Telling Stories

We’ve talked in the past about the importance of telling stories with your photographs. The underlying story helps to connect with your audience in a way that moves beyond the ‘wow factor’ of a pretty or a technically amazing photo.

To me this is the heart of what we do. We use bits of plastic to tell stories that mean something. Kristina uses her beloved Storm Troopers with wings and teddy bears to tell stories that are meaningful to her. My photos are intensely personal to me and reflect my own deep seated fears, dreams and aspirations. I’ve been clear in the past that my photographs and the stories that I create are for an audience of one. I’m pretty sure that Matt’s stories are a reflection of his own colorful inner monologue. I love that Mike’s photos have a story but he always leaves me a little room that I can bring my own story to his photos.

Toys are perfect for telling stories; they’re so malleable. They can tell their origin story, they can represent larger complex ideas, they can reinvent themselves or they can be our alter egos. I’ve personally seen all of these methods used to great effect, not only within our group, but the larger community as well.

In fact the Instagram toy photo community is full of people who want to tell their personal stories through their toys. Sure these stories run the gamut of funny, silly and derivative but they can also be incredibly revealing and often very personal…if you take the time to listen. These stories reveal marriages, engagements, the birth of a child, the death of a parent, abuse, illness and divorce. These are the stories that make us human.

I’m curious, are you listening as much as you’re telling?

Because no matter how much we want to be great storytellers we also have to be great listeners. There’s as much to be gained from  listening to others stories as by telling our own.

It’s easy to create a snap judgement of someone you’ve never met in person. Social media is famous for fire storms set off by some innocent and usually poorly thought out comment that burns everything in its path. I got a taste of that when I posted about Toy Violence and it’s not pretty. This lesson taught me to take a moment to get to know people and not to rush to judgment. We all make mistakes, we all say stupid things, we all want to be understood and we each want to tell our stories in the manner that best fits our selves.

As our little toy community has grown exponentially, its even more important that we take the time to listen to the stories that are being told. There’re so many engaging people posting photos that may not be the best photographically, but they’re often the most compelling (at least to me).

If you’re following people who aren’t telling you honest and true stories, then I suggest you look around and find the ones that are. More often than not, they’re the smaller feeds, the ones off in the corner doing their own thing.

If you stop and listen, I think you’ll be able to hear them. And in the process I guarantee you’ll become a better photographer, and a better human.

~ Shelly

What kind of stories do you tell with your toys? 

Are you like me, do you like to hear them too?

Injured Chima horizontal WM
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Ben Teoh

Great post, Shelly. My favourite people on Instagram are those who are able to incorporate a story into their photos – something I’m being more mindful of. Two of my favourite storytellers are @legojacker, who mixes his photography and comment to speak what he’s passionate about. Right now his profile description is “I speak plastic” – love it. The other is Keith Yip (@castleinthepool) and his “little man and his pet frog” photos. His styling is so consistent and he’s able to capture a whole tale within his minimal shots. I recommend followin both of them. Recently I posted a… Read more »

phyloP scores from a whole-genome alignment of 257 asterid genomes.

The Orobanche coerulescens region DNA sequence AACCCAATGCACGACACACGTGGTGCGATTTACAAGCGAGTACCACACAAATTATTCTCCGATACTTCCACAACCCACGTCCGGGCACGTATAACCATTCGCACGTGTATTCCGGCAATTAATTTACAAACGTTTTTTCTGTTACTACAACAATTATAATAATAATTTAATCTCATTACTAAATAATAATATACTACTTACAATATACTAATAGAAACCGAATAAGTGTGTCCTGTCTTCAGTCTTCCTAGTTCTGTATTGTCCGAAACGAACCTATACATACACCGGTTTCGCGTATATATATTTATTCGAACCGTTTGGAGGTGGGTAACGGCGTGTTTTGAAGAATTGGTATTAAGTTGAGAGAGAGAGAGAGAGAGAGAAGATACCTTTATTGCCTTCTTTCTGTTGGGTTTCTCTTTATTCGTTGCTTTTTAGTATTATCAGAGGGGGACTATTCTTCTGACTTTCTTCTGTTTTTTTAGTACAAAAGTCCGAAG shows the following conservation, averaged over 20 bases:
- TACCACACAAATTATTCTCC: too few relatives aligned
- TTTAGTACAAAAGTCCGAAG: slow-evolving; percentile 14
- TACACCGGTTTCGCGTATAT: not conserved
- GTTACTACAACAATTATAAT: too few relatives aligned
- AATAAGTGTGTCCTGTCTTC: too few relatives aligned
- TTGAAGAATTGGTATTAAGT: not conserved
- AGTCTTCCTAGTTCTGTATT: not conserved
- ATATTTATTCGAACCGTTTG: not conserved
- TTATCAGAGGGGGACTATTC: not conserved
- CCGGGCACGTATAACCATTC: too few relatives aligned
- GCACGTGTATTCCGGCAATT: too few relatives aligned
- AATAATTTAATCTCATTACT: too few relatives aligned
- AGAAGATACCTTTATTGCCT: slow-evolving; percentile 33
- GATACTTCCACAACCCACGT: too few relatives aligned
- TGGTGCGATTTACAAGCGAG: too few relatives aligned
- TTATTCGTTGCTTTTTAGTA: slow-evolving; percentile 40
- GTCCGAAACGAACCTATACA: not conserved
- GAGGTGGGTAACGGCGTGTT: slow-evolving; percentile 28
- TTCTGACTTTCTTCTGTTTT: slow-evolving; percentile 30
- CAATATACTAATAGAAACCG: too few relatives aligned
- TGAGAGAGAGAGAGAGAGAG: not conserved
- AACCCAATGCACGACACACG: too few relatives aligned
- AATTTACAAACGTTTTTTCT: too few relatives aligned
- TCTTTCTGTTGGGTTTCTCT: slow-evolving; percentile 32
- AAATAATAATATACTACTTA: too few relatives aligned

I am horrible in finding the meaning in art. Not just toy photography, but in all forms of art. Classical paintings, photography, poems (shudder), modern dance (double shudder)… Teeeeeeeeeeeeerrible. At. It. And it is a little funny to me because one of my favorite things to do is paint miniatures and I always keep in mind that as long as my miniature has a story, a reason behind its existence, the paint scheme will make sense. The logic is lacking. It’s like saying if you eat apples, you’ll be good in business. It’s infuriating because people come to my house… Read more »


My shots are aimed to replace the human position with a Lego Minifigure.
To do this I prefer to shot at outdoor because in this way, my toys can enter in contact with the nature, with our world, and live a free life, without rules.
We give them life, emotions and with our imagination they can do everything, because there are not rules and barriers.
With it we can go over our real situation and we reflect on them our idea of a different world.


There are times when I have a story behind the shot, yes. But reading your post I begin to wonder if some of my shot are talking to me instead. I have started to see one of my minifigs more and more, the female photographer. Perhaps our photos are talking to us if we start to listen. I’ll sure will try to listen more to peoples photos then I have before. Thank you for a good post :)
Stefan K

Jess Soler

Great write up. I am terrible in finding or trying to inject meaning into my work. I remember overhearing what someone got from a photo in my first show and I just burst out with uncontrollable laughter at how disconnected their interpretation was from the reality of why the photo was taken or what it meant (forgive me, I was 15 or 16).
I do enjoy the creative stories that go along with some IGers, but I’m still stuck in the “shallow” it just looks pretty world with my own shots.